Caroline began nursery when she was three, junior school at five and then went to senior school where she ‘excelled academically’, said her father.

He said: ‘She was invariably chosen to carry the national flag in the Independence Day parades, an honour reserved for students who excel at their studies.’

He said she was ‘a keen Scout and took part in exhibitions of traditional dancing’, adding: ‘At a relatively young age, she also became a proficient kayaker, taking to the sea like a seasoned veteran. And as a talented performer she would, together with her school friends, entertain the people of the island in popular plays, staged at the municipal theatre.’ 

He said: ‘Caroline of course had a serious side and in her mid-teens embarked on a religious study course. Both Susan and I were very proud when she was awarded a place at Piraeus University to read statistics although we were very sad to see her leave home.’

David said his daughter was ‘not just academically brilliant, she was also a wonderful sportswoman’.

He said: ‘From learning to swim at an early age, she went on to qualify as a scuba diver in open water diving – her only disappointment being that she couldn’t gain her instructors certificate because she was under eighteen at the time.

‘She competed in 10km road races here on the island and could run the legs off most of the boys of her age. A keen kick-boxer, she terrified the life out of me – although I can say, hand on heart, in all our time together we never had a cross word.’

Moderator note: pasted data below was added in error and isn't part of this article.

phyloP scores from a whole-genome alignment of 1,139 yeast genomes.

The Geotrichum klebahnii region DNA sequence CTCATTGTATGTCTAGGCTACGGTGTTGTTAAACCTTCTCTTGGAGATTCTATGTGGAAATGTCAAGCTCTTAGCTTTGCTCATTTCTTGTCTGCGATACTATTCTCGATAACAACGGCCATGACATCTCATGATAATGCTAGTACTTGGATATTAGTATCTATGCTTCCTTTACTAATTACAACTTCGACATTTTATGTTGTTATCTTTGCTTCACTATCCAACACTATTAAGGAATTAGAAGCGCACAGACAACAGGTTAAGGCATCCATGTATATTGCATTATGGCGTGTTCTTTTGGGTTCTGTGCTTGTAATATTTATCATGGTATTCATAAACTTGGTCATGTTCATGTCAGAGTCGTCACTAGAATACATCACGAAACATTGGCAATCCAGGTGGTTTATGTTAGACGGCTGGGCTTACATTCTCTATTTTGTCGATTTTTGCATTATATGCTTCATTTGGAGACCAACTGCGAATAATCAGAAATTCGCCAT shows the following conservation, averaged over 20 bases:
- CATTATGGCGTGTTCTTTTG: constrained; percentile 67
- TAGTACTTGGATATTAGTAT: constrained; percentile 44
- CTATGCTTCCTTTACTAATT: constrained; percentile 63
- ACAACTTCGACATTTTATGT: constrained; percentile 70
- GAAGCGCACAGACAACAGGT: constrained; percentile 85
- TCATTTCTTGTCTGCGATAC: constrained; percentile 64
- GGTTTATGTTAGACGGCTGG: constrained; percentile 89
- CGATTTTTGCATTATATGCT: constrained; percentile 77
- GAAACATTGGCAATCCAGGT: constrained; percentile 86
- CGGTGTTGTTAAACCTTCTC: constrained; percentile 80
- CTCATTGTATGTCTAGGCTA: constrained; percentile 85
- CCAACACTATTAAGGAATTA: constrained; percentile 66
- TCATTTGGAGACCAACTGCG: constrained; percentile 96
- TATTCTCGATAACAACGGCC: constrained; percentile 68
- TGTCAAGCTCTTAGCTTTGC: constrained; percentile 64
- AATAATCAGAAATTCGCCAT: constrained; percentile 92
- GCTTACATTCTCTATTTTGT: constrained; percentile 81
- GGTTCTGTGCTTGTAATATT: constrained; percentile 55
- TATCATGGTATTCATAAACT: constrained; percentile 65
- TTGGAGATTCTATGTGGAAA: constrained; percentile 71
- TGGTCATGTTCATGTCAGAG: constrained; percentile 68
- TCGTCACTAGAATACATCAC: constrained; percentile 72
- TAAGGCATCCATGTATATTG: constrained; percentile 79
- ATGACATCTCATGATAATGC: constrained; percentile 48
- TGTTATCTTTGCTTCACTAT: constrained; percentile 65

How different to the self-serving account spun to police by Caroline’s husband, who claimed she died during a heated ‘argument’ the couple had. In reality, he brutally smothered her with a pillow while she slept.

When Caroline was younger, she pursued carefree adventures exploring Europe, said her parents.

David said: ‘During the school holidays she would travel extensively with her school friends, phoning home every day to reassure her mother that she was well. Using her fluency in languages, she would help to organise these trips for her school. As well as speaking Greek, she spoke perfect, unaccented English and was fluent in French and Tagalog, her mother’s language.’

Pictured: Caroline's mother Susan (centre) at her grave on the island of Alonissos in Greece

Pictured: Caroline’s mother Susan (centre) at her grave on the island of Alonissos in Greece

Caroline and Babis Anagnostopoulos married in Portugal in 2018, when she was still a teenager and he a 28-year-old successful helicopter pilot. They lived a seemingly perfect life in a semi-detached villa in wealthy Athens suburb Glyka Nera.   

Caroline’s parents’ lives have been shattered – but they are determined to pursue justice for Lydia, and give her the best possible care.

The little girl – whose mother is dead and whose father will be in jail for at least the rest of her childhood – is currently being looked after by her paternal grandparents in Athens. Anagnostopoulos’s parents yesterday declared they want to play a part in her upbringing too.

Anagnostopoulos’s father, Constantinos, said: ‘The baby is with us. All we care about is the future of this baby and we want to be as focused on this as much as possible.’

Referring to his son’s incarceration and daughter-in-law’s death, he said: ‘As a father right now, I have lost two children. Now I want to ensure this baby doesn’t have more bad luck – none of this is this child’s fault.’

According to Greek newspaper Proto Thema, Lydia’s paternal grandparents will ask for 50/50 custody of the little girl. It will be down to a Greek court to decide in a hearing in about 90 days’ time where Lydia will end up.

Today Anagnostopoulos will appear in court in Athens to formally record his version of events before a judge.